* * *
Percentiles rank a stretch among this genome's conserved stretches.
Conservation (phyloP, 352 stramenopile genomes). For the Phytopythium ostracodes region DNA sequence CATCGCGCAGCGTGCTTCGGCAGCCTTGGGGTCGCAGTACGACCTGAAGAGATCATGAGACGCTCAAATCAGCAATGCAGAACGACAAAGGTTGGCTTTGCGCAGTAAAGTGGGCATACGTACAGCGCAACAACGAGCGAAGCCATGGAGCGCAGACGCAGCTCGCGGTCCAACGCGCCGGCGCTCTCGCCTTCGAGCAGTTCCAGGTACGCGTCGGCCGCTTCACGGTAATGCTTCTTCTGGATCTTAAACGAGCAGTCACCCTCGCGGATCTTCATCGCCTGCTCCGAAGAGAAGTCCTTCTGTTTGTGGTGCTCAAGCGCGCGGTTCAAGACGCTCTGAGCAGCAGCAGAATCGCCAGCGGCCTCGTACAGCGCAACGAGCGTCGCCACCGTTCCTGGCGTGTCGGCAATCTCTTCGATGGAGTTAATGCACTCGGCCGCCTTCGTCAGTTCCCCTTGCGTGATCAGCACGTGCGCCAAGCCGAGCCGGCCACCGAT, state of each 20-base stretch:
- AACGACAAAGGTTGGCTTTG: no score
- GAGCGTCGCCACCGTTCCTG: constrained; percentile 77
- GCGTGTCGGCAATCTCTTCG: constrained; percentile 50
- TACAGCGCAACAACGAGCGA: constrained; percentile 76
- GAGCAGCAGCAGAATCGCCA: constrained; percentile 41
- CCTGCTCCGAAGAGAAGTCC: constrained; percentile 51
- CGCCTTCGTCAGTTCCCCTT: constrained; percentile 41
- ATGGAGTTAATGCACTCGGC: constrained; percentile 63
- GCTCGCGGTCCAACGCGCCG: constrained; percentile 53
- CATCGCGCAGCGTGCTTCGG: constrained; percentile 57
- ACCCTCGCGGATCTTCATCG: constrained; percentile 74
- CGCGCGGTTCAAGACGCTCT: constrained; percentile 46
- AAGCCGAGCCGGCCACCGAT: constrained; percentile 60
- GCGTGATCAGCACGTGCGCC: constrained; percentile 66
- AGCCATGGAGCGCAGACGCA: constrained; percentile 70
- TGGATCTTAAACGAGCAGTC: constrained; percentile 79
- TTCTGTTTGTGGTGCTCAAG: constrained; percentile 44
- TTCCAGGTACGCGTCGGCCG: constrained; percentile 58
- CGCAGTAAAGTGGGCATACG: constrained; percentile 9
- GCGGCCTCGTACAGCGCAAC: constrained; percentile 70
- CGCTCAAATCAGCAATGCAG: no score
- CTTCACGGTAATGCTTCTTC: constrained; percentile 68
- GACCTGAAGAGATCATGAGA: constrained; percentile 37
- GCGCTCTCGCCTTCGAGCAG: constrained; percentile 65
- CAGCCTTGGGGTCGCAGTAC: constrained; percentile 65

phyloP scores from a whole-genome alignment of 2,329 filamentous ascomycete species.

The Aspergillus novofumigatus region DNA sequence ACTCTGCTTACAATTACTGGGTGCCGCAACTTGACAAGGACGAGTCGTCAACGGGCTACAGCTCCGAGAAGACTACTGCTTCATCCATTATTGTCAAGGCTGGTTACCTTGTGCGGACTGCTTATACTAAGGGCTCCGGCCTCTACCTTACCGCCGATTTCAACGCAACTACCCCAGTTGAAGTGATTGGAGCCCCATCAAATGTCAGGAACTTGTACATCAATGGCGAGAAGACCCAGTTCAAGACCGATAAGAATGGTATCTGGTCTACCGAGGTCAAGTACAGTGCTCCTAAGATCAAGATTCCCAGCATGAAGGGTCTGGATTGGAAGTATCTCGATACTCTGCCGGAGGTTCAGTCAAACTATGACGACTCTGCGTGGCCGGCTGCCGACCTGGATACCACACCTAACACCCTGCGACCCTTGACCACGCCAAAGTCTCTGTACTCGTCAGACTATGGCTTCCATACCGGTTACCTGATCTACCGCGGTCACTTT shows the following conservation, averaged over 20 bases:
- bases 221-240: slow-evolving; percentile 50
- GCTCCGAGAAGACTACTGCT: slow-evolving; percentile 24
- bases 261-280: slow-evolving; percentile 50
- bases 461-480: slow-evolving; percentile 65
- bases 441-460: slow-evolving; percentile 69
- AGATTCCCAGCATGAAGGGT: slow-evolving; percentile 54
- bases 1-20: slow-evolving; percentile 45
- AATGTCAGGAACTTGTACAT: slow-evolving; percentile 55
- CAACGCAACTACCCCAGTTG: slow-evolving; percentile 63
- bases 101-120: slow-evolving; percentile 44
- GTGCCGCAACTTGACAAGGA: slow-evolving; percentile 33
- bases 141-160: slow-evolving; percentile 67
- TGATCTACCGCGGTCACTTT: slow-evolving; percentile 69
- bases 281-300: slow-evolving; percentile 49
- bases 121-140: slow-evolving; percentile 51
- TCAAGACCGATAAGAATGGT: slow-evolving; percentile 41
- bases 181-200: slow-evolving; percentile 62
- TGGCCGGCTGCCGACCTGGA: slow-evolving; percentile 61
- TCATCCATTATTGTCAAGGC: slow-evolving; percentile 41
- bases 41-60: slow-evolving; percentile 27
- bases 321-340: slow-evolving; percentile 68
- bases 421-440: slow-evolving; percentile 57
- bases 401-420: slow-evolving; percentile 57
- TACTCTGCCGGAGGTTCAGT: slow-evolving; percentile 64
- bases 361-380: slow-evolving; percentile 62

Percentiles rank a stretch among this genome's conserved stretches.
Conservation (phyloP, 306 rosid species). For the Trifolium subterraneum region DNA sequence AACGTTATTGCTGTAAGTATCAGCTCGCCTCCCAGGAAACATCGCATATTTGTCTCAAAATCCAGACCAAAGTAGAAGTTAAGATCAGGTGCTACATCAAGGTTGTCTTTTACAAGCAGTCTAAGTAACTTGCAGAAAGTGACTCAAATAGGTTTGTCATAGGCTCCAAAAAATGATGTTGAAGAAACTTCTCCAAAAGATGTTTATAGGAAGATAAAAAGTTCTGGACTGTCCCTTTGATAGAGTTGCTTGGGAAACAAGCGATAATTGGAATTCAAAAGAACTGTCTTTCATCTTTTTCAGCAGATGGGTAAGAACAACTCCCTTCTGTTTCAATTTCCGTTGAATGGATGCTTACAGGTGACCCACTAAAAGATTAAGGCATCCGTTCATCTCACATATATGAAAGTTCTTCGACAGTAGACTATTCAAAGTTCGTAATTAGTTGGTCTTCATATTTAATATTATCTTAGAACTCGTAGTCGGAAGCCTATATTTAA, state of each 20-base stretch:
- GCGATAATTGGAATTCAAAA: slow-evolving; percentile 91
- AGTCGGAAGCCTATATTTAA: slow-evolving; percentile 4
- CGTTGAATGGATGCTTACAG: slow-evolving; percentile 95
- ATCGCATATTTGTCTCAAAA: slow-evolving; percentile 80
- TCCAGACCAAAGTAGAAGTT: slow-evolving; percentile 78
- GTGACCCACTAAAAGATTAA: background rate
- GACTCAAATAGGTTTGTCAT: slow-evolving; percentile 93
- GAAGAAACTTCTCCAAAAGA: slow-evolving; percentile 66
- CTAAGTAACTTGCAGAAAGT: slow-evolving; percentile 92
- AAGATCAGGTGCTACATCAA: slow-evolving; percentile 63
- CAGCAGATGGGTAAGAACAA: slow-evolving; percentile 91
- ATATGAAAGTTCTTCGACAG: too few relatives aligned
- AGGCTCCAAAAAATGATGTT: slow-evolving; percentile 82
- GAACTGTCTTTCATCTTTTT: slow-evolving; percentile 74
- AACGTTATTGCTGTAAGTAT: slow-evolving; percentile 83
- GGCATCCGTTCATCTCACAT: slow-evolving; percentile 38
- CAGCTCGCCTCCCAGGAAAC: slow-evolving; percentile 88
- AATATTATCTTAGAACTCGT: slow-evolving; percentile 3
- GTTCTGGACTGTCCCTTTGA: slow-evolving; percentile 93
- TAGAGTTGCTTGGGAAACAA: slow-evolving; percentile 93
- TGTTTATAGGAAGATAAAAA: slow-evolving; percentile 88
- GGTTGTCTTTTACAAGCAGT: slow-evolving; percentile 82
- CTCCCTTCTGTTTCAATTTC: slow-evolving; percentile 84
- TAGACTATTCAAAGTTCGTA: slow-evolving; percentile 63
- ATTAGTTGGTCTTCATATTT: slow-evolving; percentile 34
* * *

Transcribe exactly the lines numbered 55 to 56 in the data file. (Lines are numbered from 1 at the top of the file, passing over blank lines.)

Percentiles rank a stretch among this genome's conserved stretches.
Conservation (phyloP, 306 rosid species). For the Trifolium subterraneum region DNA sequence AACGTTATTGCTGTAAGTATCAGCTCGCCTCCCAGGAAACATCGCATATTTGTCTCAAAATCCAGACCAAAGTAGAAGTTAAGATCAGGTGCTACATCAAGGTTGTCTTTTACAAGCAGTCTAAGTAACTTGCAGAAAGTGACTCAAATAGGTTTGTCATAGGCTCCAAAAAATGATGTTGAAGAAACTTCTCCAAAAGATGTTTATAGGAAGATAAAAAGTTCTGGACTGTCCCTTTGATAGAGTTGCTTGGGAAACAAGCGATAATTGGAATTCAAAAGAACTGTCTTTCATCTTTTTCAGCAGATGGGTAAGAACAACTCCCTTCTGTTTCAATTTCCGTTGAATGGATGCTTACAGGTGACCCACTAAAAGATTAAGGCATCCGTTCATCTCACATATATGAAAGTTCTTCGACAGTAGACTATTCAAAGTTCGTAATTAGTTGGTCTTCATATTTAATATTATCTTAGAACTCGTAGTCGGAAGCCTATATTTAA, state of each 20-base stretch: